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What if Jose Peraza doesn’t get better?

He’s kind of an indispensable part of this here rebuild, isn’t he?

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MLB: Cincinnati Reds at Arizona Diamondbacks Rick Scuteri-USA TODAY Sports

The Reds have had a Plan for a good long while now. They started selling off major pieces before the 2015 season, if you can remember back that far. They have turned over pretty much the entire roster. Of the 45 different fellas to suit up for the Reds during the 2014 season, only seven remain with the organization. That’s pretty much what “rebuild” means, you know.

C Trent wrote up a really good piece today about the strong correlation between having a strong farm system and becoming a winning team. I can’t believe there is a breathing soul out there who would question that, but here we are. You see, good, young talent often turns into good, accomplished talent. At least, that’s the hope, anyway.

Of course, it isn’t always a straight line. The Plan might be to turn everything on in 2018, but that rests on the hope that everyone is developing as hoped. Not every good prospect turns into an All-Star. We know that, and obviously teams know that.

They have liked Jose Peraza for a long time. They tried to get him from the Dodgers in the Aroldis Chapman trade that fell through when his domestic violence issues came to light. When that happened, they fashioned a deal with the White Sox to send Todd Frazier to Chicago, some other players to LA, and Peraza to Cincinnati. He was part of the Plan even before he was part of the Reds.

But I’m afraid he might be a weak link in this Plan. This season has developed into a kind of worst-case scenario for Peraza. In 369 PAs so far, he is slashing a paltry .246/.272/.319. In this current Juiced Ball Era, that’s good for a terrible 50 wRC+. He has played mostly at 2B, but the Plan all along has been for him to move to SS once Zack Cozart moved along. Whether that is this week or this winter, I’m not sure it really matters.

Peraza is very similar to Billy Hamilton in playing style. They are both small-ish kinda guys with amazing speed. Neither is developing as any of us had hoped (Hamilton has been nearly as bad at the plate as Peraza), but for one key difference: Hamilton plays elite defense and Peraza does not.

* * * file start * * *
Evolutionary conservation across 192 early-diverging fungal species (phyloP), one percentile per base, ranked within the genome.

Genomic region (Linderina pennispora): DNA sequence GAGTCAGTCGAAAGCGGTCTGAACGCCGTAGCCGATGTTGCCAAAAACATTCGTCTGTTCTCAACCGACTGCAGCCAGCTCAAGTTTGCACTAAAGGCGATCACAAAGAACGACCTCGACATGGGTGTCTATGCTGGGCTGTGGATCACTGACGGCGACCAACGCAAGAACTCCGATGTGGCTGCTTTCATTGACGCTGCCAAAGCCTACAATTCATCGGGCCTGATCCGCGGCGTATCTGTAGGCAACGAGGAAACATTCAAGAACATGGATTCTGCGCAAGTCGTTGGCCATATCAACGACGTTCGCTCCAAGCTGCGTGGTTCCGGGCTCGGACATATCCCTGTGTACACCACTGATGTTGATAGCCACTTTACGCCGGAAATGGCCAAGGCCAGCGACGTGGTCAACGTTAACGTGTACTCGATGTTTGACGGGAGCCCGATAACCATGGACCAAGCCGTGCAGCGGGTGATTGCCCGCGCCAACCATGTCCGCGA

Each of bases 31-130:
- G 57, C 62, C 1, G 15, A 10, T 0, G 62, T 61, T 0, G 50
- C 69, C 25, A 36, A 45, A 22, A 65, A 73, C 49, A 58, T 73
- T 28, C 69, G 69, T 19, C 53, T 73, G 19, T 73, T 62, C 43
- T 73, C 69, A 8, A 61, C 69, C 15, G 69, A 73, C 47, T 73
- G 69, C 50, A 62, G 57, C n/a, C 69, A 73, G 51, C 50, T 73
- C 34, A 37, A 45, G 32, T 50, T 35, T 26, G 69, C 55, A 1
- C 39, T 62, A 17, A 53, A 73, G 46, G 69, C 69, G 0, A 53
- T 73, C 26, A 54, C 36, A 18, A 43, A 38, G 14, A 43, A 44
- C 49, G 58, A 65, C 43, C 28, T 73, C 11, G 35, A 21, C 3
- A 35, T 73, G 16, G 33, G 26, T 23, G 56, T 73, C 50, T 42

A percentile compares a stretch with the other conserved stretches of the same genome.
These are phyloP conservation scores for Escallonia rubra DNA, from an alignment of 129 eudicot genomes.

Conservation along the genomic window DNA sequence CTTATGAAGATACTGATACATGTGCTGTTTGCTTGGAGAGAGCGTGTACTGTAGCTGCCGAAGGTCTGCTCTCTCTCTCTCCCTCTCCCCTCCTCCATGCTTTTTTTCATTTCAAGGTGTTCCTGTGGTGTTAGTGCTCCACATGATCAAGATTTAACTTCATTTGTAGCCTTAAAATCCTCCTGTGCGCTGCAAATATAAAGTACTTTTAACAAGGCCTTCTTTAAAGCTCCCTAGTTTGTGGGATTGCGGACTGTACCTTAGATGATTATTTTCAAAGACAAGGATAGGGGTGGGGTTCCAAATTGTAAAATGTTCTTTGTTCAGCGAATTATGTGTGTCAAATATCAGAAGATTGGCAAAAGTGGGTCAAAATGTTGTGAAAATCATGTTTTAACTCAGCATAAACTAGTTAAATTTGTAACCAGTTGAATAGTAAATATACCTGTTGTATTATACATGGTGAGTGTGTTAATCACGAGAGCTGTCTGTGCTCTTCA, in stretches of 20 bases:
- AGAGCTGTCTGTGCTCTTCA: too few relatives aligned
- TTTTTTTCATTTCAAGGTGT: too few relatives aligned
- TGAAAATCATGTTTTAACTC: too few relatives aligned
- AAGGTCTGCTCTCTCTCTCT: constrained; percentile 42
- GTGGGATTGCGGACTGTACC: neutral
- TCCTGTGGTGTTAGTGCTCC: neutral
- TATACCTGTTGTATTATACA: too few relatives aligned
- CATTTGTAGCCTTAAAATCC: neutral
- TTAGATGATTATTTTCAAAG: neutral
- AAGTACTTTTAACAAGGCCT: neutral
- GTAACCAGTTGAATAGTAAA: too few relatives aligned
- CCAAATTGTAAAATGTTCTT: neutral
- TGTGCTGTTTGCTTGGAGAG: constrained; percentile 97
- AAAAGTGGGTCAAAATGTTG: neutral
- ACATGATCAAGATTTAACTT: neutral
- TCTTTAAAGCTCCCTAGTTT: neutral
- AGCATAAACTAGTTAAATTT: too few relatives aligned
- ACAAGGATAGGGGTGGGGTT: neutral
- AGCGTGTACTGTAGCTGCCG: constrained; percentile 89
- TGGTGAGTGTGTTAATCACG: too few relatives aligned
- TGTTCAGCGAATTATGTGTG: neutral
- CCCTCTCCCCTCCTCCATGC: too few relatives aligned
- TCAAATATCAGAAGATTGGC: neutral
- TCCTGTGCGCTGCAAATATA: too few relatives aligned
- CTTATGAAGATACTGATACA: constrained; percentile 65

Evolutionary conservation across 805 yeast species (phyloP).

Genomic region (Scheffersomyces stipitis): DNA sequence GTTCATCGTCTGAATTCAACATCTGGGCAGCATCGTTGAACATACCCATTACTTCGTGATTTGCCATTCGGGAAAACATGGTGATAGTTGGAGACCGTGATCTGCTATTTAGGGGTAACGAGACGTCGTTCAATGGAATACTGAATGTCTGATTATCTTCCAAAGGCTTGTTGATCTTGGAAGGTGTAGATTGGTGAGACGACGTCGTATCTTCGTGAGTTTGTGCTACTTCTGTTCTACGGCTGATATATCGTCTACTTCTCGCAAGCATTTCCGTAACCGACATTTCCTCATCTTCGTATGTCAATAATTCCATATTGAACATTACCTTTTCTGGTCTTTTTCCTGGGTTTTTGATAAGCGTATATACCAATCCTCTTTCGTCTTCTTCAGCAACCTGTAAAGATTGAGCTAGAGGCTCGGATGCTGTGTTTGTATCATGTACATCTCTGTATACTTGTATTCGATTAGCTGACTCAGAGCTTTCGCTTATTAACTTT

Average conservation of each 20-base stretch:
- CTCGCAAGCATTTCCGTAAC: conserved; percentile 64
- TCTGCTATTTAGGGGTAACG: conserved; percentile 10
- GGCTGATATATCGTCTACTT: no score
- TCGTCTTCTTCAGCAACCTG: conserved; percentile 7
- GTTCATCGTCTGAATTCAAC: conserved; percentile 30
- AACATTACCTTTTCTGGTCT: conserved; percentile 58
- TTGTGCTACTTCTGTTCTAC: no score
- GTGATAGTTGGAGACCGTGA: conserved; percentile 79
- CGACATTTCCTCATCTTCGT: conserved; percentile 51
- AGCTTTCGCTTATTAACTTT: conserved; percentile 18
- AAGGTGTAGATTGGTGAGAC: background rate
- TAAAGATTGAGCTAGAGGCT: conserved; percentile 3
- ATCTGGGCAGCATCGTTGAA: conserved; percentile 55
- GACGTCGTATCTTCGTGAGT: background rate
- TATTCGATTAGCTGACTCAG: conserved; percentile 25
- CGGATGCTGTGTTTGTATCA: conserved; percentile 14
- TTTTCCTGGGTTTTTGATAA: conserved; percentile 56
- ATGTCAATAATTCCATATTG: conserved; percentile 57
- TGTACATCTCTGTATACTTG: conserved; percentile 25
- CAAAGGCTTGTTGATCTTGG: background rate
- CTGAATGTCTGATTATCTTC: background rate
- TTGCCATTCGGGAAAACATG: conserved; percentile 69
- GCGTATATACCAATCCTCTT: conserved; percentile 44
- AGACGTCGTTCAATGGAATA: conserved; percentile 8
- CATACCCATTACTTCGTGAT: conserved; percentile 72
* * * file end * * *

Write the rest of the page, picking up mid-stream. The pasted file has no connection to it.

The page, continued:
See, in order for a hitter like this to stick in the majors, he has to provide value in other ways. Usually, guys who are this bad at the plate are able to throw 92+ mph with serviceable secondary offerings. Billy is an awful hitter (71 wRC+ in nearly 2000 PAs), but his gold glove in CF and his game-changing base-running ability have kept him justifiably in the lineup. He’s not the superstar I thought he could be, but he’s fine.

I’m worried though that Peraza won’t be able to make up for his poor hitting. Now, I don’t think he will be a 50 wRC+ hitter forever, but even if he dramatically improves that up to Billy levels, it is still going to be hard to justify his place in the lineup. His defense just isn’t all that great. He has provided just around league-average value with his glove through his first full-season’s worth of playing time. That’s fine if your bat is about average too, but his bat is pretty far from average, I’m afraid.

I think the Reds have basically three options here, so let’s roll through them.

  1. Ride n’ Die with Peraza
  2. Hope someone else can cover shortstop well enough
  3. Find a shortstop outside the organization

I’m increasingly worried that option #1 is untenable, which is kinda the whole point here. As for #2, there aren’t many obvious options. They have Alex Blandino and Zach Vincej in Louisville right now, but Blandino hasn’t played SS regularly since A ball. Most folks think he can’t really handle the position defensively. Vincej is said to have a nice glove at SS, but he has never hit. I wouldn’t bank on him being appreciably better than Peraza.

They could move Eugenio Suarez back to SS. He availed himself quite nicely there in 2015 when Zack Cozart lost most of the year with a knee injury. But Suarez has worked very hard to fashion himself into a strong defender at 3B, and moving him back again would certainly be stressful. It would also create a hole at 3B. Nick Senzel is tearin’ ass right now, but he’s only just made it to AA. It would probably be a bad idea to rush him to the bigs. They could move Adam Duvall in from LF and open the spot for Jesse Winker, but that would downgrade the team defense at three different positions. And for an organization that has talked up positional versatility of late, they haven’t shown much of a stomach for this kind of dramatic experimentation.

#3 gets us back to Zack Cozart. He is a free agent at the end of the season, so maybe the Reds could persuade him to stick around. As I wrote last week, I don’t see many reasonable landing spots for him, so who knows what’ll happen. His great hitting this year will presumably make him more money on the market though, so I don’t think the Reds would be well-served to spend much on an aging middle infielder, no matter how donkalicious he is. Aside from him, there aren’t any attractive free agent shortstops gonna be out there.

If Charlie Scrabbles was in charge of the Reds (soon, baby) what I would do is go with option #1. Stick it out with Peraza and hope he hits well enough to not be a drag on the lineup. If he is, and if the team really is competing next year as is the Plan, then you can always see what’s on the trade market, if an upgrade is needed. Unfortunately, the Plan all along was for Peraza to be good. There isn’t really a good Plan B built in here, it seems.